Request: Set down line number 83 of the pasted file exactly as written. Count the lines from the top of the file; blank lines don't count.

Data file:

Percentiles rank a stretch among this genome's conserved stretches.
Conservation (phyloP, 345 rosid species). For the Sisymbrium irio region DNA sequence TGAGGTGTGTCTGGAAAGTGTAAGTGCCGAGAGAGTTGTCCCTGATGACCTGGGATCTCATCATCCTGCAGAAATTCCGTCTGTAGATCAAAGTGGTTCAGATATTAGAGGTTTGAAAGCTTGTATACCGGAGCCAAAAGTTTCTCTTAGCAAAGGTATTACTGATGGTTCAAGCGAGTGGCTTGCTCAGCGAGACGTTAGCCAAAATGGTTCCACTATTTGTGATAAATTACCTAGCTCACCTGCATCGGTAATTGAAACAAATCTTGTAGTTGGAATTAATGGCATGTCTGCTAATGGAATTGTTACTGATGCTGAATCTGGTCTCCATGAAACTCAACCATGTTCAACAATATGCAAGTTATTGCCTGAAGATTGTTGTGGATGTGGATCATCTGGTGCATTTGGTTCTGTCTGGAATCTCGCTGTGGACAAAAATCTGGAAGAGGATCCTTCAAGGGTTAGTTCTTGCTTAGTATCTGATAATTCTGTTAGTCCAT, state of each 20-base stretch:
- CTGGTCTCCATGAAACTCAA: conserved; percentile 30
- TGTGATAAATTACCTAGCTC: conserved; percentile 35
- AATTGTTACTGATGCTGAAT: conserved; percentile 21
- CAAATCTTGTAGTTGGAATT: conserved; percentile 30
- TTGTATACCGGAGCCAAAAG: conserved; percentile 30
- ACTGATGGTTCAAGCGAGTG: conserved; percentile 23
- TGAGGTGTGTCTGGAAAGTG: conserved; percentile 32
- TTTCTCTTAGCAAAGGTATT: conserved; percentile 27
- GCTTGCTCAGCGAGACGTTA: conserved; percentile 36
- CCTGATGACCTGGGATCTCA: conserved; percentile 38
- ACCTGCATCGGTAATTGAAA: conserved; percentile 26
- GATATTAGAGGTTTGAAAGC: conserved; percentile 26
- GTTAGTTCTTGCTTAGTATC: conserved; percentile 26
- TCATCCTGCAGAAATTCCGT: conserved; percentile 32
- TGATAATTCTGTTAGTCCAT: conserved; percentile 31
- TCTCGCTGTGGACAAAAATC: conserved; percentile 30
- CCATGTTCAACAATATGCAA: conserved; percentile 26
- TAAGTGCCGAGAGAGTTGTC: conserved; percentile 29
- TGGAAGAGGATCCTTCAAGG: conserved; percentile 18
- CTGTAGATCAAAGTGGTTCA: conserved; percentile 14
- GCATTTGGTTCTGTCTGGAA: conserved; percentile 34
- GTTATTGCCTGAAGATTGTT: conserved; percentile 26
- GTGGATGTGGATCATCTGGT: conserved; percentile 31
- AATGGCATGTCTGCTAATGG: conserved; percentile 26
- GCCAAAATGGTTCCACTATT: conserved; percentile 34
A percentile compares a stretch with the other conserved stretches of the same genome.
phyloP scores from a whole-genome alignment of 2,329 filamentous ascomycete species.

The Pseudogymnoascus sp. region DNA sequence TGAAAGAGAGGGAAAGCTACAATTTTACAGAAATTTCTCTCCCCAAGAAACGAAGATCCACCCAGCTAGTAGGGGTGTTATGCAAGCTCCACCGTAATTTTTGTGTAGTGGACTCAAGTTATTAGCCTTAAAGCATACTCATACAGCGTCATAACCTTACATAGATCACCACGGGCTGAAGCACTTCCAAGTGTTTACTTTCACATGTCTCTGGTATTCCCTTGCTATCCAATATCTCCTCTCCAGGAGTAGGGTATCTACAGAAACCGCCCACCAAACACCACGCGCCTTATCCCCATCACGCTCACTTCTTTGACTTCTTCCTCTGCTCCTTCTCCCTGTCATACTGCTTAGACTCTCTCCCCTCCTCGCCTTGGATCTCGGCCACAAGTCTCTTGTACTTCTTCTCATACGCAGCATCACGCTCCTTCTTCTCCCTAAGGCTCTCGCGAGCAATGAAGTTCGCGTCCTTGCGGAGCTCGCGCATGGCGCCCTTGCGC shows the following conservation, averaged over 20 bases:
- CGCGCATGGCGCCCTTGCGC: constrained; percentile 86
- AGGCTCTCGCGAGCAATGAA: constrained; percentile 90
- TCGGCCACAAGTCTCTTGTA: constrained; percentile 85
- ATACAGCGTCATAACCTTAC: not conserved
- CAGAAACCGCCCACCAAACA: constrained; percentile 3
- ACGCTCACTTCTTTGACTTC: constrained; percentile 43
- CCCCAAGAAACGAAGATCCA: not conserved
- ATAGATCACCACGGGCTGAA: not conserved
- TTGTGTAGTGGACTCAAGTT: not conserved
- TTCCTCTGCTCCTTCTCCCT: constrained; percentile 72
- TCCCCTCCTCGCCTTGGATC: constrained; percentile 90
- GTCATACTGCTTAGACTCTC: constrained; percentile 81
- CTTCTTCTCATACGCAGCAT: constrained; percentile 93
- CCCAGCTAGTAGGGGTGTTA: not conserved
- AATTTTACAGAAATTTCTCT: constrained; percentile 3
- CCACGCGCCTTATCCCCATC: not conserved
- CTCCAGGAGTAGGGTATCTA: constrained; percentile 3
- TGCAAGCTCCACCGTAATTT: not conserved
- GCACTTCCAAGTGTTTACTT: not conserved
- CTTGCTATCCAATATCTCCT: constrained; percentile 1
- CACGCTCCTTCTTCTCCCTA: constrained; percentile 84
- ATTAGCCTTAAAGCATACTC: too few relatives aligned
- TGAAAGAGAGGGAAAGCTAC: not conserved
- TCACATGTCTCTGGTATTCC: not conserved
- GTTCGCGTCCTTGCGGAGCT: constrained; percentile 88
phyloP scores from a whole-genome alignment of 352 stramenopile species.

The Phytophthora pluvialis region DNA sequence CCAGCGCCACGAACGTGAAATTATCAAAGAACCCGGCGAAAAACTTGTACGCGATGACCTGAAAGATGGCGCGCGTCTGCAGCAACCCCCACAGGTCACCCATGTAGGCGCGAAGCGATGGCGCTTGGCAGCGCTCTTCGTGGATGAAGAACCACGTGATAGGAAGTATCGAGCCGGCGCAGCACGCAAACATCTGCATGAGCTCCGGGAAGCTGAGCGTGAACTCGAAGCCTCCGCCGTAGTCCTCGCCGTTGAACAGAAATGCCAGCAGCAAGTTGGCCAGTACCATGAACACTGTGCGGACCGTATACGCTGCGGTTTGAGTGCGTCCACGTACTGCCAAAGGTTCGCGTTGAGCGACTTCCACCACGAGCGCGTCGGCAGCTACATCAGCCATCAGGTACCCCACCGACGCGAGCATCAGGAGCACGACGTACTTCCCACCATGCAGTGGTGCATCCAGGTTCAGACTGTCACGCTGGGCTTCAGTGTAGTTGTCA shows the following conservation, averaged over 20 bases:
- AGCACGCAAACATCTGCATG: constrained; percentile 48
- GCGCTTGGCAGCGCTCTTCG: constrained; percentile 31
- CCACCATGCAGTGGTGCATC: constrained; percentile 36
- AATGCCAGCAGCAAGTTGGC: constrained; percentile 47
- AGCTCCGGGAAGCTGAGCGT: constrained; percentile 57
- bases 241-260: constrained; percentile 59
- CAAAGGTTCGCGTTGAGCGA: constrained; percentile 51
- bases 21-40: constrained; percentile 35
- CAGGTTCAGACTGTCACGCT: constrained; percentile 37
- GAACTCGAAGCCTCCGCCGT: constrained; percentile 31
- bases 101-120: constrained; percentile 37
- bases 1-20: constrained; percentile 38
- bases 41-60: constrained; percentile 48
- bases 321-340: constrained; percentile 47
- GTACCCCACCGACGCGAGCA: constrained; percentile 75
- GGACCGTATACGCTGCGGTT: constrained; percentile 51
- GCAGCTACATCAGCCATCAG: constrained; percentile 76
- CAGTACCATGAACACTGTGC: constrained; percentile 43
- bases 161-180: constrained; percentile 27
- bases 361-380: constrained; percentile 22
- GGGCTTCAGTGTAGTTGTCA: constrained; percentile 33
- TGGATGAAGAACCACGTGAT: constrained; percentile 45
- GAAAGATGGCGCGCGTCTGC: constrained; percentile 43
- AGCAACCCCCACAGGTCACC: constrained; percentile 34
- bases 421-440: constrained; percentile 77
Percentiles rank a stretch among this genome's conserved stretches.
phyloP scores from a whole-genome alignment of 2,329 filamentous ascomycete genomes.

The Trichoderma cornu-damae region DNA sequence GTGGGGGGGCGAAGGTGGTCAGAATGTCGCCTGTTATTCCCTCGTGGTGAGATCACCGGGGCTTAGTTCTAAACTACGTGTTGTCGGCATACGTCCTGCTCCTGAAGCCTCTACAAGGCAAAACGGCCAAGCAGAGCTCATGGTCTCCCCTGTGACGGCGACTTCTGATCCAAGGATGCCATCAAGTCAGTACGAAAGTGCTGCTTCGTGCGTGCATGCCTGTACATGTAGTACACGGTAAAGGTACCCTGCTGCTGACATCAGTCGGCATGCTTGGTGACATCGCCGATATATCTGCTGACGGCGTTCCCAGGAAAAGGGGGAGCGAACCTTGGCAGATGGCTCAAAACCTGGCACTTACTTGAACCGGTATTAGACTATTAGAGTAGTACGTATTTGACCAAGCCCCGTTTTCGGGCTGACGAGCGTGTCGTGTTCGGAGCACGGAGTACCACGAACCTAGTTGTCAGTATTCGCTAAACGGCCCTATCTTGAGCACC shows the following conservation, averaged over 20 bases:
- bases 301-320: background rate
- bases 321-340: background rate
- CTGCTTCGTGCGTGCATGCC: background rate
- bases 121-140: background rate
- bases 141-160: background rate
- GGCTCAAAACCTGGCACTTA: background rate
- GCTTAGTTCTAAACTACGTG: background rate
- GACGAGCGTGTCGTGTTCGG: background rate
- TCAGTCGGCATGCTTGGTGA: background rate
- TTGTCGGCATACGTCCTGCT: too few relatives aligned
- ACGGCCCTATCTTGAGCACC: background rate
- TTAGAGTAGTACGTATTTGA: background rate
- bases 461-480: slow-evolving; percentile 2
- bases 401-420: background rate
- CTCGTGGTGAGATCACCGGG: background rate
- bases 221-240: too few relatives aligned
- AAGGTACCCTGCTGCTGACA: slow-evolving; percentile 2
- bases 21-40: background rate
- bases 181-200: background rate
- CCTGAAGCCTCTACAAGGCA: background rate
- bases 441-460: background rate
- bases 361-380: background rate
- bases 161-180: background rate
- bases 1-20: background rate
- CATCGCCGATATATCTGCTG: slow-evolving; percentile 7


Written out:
Percentiles rank a stretch among this genome's conserved stretches.